Sunday, 23 June 2013


With the excitement of having purchased my camera and sound recorder this week, I was keen to take a trip up to Steve's to show him what I had got, and to get his opinion on them. We'd talked about my going up to his straight after work on Saturday. I had figured this would mean that I would need to take the equipment to work with me, not something I was keen on. 

He'd also mentioned going round the house of one of the members of Beacon, as their parents were away and perhaps getting a take-away. Even though the person concerned is an okay guy I get along with, my usual aversions to going places I don't know, and fears of the thought of being in social situations where I don't know people kicks in. This means that my brain starts thinking of all the reasons why I shouldn't go, and my nervousness takes over - and some of my routine based habits start. (That comment may never make sense). 

Anyway, as it happened, I left work late, at around two-thirty, and decided to go home and get some lunch (and the equipment) before heading off to Steve's.  Normally on a weekday I get a lift to and from work, on a Saturday I am not so fortunate. 

After nipping in to Tesco in Havant on the way to the bus station (I needed to buy replacement shorts for the ones that I'd ruined the day before, spilling bleach on them whilst cleaning the kitchen and en-suite), and then coming home, making and eating some lunch and sitting down it was nearly half past four. I actually thought this wasn't such bad time, all things considered. (It's about a twenty minute walk from where I work to the bus station, and that's without the spend-detour). 

Eventually, I managed to make it to Steve's just before six pm. He, Chris and Stuart (the guys that lodge with him) were impressed and approved the choices. 

We got some fish and chips to eat round his and then went on to the other guy's home. It was a nice gentle couple hours to be honest. Not really the party I was fearful of. There was this guy there, that I am sure I have met before, but I just felt like I got along with rather well. I have to say that I think I was a bit flirty. This was commented upon by Stuart. He was very cute. Ho hum. In the car on the way back to the train station, I voiced my opinion, in probably a way that I don't normally, was rather free-er with how I felt than usual. 

Steve leant me a box set of old Dr Who episodes. These were the last Tom Baker stories, 'The Keeper Of Traken' and 'Logopolis', and the first Peter Davison adventure 'Castrovala'. It's amazing that some thirty years after these stories were made and first aired, they do stand the test of time, and although you can tell the differences in effects, and the way things are shot, written and edited between then and now, they are still very enjoyable dramas to watch in their own right. The last time I had seen some of those episodes would have been when I was about ten years old. 

There are certainly things that I pick up on in the interplay between the actors, that I would have been too innocent to see when I originally saw them. 

Matthew Waterhouse, who played Adric in these episodes, (a companion in Dr Who for about two years - straddling the Tom Baker and Peter Davison era) was my first gay crush. In the story Earthshock, his character died I still remember to this day sitting at the dinner table, finishing my meal, and crying my eyes out because Adric had been killed.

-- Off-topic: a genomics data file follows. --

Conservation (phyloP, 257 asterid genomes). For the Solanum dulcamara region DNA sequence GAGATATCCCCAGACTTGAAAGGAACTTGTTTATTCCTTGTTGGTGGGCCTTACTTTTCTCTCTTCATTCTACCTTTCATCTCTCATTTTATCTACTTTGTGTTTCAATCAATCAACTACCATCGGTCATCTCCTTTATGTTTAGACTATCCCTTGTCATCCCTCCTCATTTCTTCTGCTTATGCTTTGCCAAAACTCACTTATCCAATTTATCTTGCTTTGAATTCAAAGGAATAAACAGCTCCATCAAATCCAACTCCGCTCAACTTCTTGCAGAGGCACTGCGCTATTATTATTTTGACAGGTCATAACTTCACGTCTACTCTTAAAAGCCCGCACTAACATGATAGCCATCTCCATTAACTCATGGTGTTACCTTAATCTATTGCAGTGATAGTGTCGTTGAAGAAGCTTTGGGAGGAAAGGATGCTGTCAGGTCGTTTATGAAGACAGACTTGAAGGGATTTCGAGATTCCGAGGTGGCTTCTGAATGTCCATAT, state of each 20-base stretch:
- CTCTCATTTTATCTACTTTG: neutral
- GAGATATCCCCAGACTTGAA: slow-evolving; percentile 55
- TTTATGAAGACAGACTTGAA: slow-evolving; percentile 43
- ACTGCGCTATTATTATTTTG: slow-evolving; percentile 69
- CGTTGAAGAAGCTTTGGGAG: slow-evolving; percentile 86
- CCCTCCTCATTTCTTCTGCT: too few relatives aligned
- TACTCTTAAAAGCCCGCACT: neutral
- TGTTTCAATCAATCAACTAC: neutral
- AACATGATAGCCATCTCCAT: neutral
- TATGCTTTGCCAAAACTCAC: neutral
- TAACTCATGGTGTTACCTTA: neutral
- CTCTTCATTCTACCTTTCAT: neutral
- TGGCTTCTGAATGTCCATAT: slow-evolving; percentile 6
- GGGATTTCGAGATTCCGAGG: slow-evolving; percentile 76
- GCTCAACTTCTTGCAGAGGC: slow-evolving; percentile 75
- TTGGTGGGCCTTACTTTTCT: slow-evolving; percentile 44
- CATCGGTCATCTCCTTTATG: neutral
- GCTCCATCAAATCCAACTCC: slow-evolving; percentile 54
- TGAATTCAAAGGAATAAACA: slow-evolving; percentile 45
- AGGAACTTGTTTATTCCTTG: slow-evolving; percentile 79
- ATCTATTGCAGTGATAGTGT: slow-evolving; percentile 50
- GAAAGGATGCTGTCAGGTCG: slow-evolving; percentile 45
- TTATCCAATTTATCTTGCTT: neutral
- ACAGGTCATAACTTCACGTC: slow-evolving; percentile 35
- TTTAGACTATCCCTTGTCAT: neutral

I was so upset, I wrote to the BBC and complained that they had killed him off. I got sent a standard letter as reply, and a signed photograph from Matthew Waterhouse - which to my shame I no longer have. 

Plans for the weekend went further astray when my daughter sent me a text to let me know that she wasn't feeling well and wouldn't be able to come up. This was doubly a shame as my Nan was coming up to my Mum's for lunch, and we were going to join them. Also my Auntie, Uncle, cousin - and her two children were due to pop over later on. Sadly this also didn't quite work out as my cousin wasn't up to coming either. 

My sister also made an appearance at my Mum's, but without her two sons, one of which who had gone round a friend's house, the other was still in his pyjamas apparently (bearing in mind at this point it was about three pm). He's not even a teenager for another four years, but he's getting the 'can't be bothered laziness' into practice. 

It is nice to spend time with my family, although in controllable doses. My Nan stated to me about seven times that it was a shame that my daughter wasn't up to coming for lunch. It's a shame she can't remember that she's told me that so many times, but seems to remember very clearly the sorts of things she reads in the Daily Mail. 

Her 'rage' at the state of the country, and how things are going to hell in a hand basket, or that she is fearful for the country and planet we leave for the children of today is one thing. Her repeated insistence that the problem with the country is 'all the immigrants' and how 'they come over here and get money thrown at them'. That's bad enough, but I have filtered some of the other statements. Is it a thing peculiar to old people that turns them into rabid racists ?

Reminding her that her time in hospital would probably not have gone so well if it wasn't for all those 'damn immigrants' working in the NHS, or that there's plenty of English people too bone idle to work, who get far more money than any migrants, didn't seem to change her view, but did at least get her to shut up about it. 

I am steeling myself for the day she starts going on about gays. Old people. Bless 'em. 

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